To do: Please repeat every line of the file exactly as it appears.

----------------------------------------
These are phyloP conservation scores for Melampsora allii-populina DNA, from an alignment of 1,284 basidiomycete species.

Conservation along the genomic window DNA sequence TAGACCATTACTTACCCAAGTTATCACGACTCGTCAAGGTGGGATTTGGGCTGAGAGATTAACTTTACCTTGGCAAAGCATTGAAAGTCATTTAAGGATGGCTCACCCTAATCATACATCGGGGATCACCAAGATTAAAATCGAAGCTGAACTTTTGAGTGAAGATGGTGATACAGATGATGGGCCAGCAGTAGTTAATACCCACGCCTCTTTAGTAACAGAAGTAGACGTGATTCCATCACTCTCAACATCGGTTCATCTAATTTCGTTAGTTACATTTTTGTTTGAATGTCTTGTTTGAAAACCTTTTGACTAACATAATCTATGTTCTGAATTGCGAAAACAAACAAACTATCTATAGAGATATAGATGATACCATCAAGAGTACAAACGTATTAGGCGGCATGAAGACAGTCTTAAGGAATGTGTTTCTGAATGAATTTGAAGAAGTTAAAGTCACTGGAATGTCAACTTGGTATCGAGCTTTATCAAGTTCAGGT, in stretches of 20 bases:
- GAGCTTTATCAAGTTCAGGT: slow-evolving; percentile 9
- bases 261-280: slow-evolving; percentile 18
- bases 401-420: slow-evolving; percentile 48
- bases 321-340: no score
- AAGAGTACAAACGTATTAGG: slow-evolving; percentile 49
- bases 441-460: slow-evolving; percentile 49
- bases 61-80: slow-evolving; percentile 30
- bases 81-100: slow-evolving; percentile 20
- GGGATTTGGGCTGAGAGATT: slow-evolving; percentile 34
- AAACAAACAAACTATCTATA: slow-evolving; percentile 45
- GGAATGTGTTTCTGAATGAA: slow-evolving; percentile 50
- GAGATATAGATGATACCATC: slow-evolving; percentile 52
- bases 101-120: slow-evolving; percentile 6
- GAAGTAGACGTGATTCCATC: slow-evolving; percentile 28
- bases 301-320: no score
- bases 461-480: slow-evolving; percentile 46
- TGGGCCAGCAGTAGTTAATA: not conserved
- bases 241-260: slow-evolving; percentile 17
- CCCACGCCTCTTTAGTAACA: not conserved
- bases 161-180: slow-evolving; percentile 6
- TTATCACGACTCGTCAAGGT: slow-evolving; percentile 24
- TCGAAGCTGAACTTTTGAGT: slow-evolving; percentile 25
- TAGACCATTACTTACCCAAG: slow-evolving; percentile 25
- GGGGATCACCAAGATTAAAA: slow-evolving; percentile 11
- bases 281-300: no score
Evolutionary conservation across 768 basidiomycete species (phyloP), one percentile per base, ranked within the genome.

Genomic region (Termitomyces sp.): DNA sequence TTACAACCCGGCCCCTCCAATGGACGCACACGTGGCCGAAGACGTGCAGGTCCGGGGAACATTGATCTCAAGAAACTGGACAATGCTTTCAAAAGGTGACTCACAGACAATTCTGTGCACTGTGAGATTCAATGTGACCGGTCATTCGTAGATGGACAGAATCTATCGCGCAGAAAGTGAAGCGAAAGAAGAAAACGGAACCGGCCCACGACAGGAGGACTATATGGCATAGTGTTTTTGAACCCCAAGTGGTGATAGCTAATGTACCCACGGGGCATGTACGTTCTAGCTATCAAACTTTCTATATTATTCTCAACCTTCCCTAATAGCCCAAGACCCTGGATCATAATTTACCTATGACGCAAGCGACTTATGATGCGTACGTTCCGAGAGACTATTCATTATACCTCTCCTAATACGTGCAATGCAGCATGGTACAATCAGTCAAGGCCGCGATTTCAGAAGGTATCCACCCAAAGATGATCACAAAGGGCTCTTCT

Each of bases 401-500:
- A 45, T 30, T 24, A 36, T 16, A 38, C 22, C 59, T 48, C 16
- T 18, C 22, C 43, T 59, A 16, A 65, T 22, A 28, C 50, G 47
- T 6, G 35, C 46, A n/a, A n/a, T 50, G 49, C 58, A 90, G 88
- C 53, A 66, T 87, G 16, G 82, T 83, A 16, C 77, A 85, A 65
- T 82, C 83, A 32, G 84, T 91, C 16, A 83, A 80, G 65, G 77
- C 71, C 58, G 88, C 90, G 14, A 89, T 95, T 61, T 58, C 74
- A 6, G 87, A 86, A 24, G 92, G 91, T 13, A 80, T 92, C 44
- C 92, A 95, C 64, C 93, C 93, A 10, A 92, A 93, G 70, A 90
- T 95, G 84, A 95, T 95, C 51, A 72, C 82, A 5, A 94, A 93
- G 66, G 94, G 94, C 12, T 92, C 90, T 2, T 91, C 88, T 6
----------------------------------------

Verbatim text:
These are phyloP conservation scores for Melampsora allii-populina DNA, from an alignment of 1,284 basidiomycete species.

Conservation along the genomic window DNA sequence TAGACCATTACTTACCCAAGTTATCACGACTCGTCAAGGTGGGATTTGGGCTGAGAGATTAACTTTACCTTGGCAAAGCATTGAAAGTCATTTAAGGATGGCTCACCCTAATCATACATCGGGGATCACCAAGATTAAAATCGAAGCTGAACTTTTGAGTGAAGATGGTGATACAGATGATGGGCCAGCAGTAGTTAATACCCACGCCTCTTTAGTAACAGAAGTAGACGTGATTCCATCACTCTCAACATCGGTTCATCTAATTTCGTTAGTTACATTTTTGTTTGAATGTCTTGTTTGAAAACCTTTTGACTAACATAATCTATGTTCTGAATTGCGAAAACAAACAAACTATCTATAGAGATATAGATGATACCATCAAGAGTACAAACGTATTAGGCGGCATGAAGACAGTCTTAAGGAATGTGTTTCTGAATGAATTTGAAGAAGTTAAAGTCACTGGAATGTCAACTTGGTATCGAGCTTTATCAAGTTCAGGT, in stretches of 20 bases:
- GAGCTTTATCAAGTTCAGGT: slow-evolving; percentile 9
- bases 261-280: slow-evolving; percentile 18
- bases 401-420: slow-evolving; percentile 48
- bases 321-340: no score
- AAGAGTACAAACGTATTAGG: slow-evolving; percentile 49
- bases 441-460: slow-evolving; percentile 49
- bases 61-80: slow-evolving; percentile 30
- bases 81-100: slow-evolving; percentile 20
- GGGATTTGGGCTGAGAGATT: slow-evolving; percentile 34
- AAACAAACAAACTATCTATA: slow-evolving; percentile 45
- GGAATGTGTTTCTGAATGAA: slow-evolving; percentile 50
- GAGATATAGATGATACCATC: slow-evolving; percentile 52
- bases 101-120: slow-evolving; percentile 6
- GAAGTAGACGTGATTCCATC: slow-evolving; percentile 28
- bases 301-320: no score
- bases 461-480: slow-evolving; percentile 46
- TGGGCCAGCAGTAGTTAATA: not conserved
- bases 241-260: slow-evolving; percentile 17
- CCCACGCCTCTTTAGTAACA: not conserved
- bases 161-180: slow-evolving; percentile 6
- TTATCACGACTCGTCAAGGT: slow-evolving; percentile 24
- TCGAAGCTGAACTTTTGAGT: slow-evolving; percentile 25
- TAGACCATTACTTACCCAAG: slow-evolving; percentile 25
- GGGGATCACCAAGATTAAAA: slow-evolving; percentile 11
- bases 281-300: no score
Evolutionary conservation across 768 basidiomycete species (phyloP), one percentile per base, ranked within the genome.

Genomic region (Termitomyces sp.): DNA sequence TTACAACCCGGCCCCTCCAATGGACGCACACGTGGCCGAAGACGTGCAGGTCCGGGGAACATTGATCTCAAGAAACTGGACAATGCTTTCAAAAGGTGACTCACAGACAATTCTGTGCACTGTGAGATTCAATGTGACCGGTCATTCGTAGATGGACAGAATCTATCGCGCAGAAAGTGAAGCGAAAGAAGAAAACGGAACCGGCCCACGACAGGAGGACTATATGGCATAGTGTTTTTGAACCCCAAGTGGTGATAGCTAATGTACCCACGGGGCATGTACGTTCTAGCTATCAAACTTTCTATATTATTCTCAACCTTCCCTAATAGCCCAAGACCCTGGATCATAATTTACCTATGACGCAAGCGACTTATGATGCGTACGTTCCGAGAGACTATTCATTATACCTCTCCTAATACGTGCAATGCAGCATGGTACAATCAGTCAAGGCCGCGATTTCAGAAGGTATCCACCCAAAGATGATCACAAAGGGCTCTTCT

Each of bases 401-500:
- A 45, T 30, T 24, A 36, T 16, A 38, C 22, C 59, T 48, C 16
- T 18, C 22, C 43, T 59, A 16, A 65, T 22, A 28, C 50, G 47
- T 6, G 35, C 46, A n/a, A n/a, T 50, G 49, C 58, A 90, G 88
- C 53, A 66, T 87, G 16, G 82, T 83, A 16, C 77, A 85, A 65
- T 82, C 83, A 32, G 84, T 91, C 16, A 83, A 80, G 65, G 77
- C 71, C 58, G 88, C 90, G 14, A 89, T 95, T 61, T 58, C 74
- A 6, G 87, A 86, A 24, G 92, G 91, T 13, A 80, T 92, C 44
- C 92, A 95, C 64, C 93, C 93, A 10, A 92, A 93, G 70, A 90
- T 95, G 84, A 95, T 95, C 51, A 72, C 82, A 5, A 94, A 93
- G 66, G 94, G 94, C 12, T 92, C 90, T 2, T 91, C 88, T 6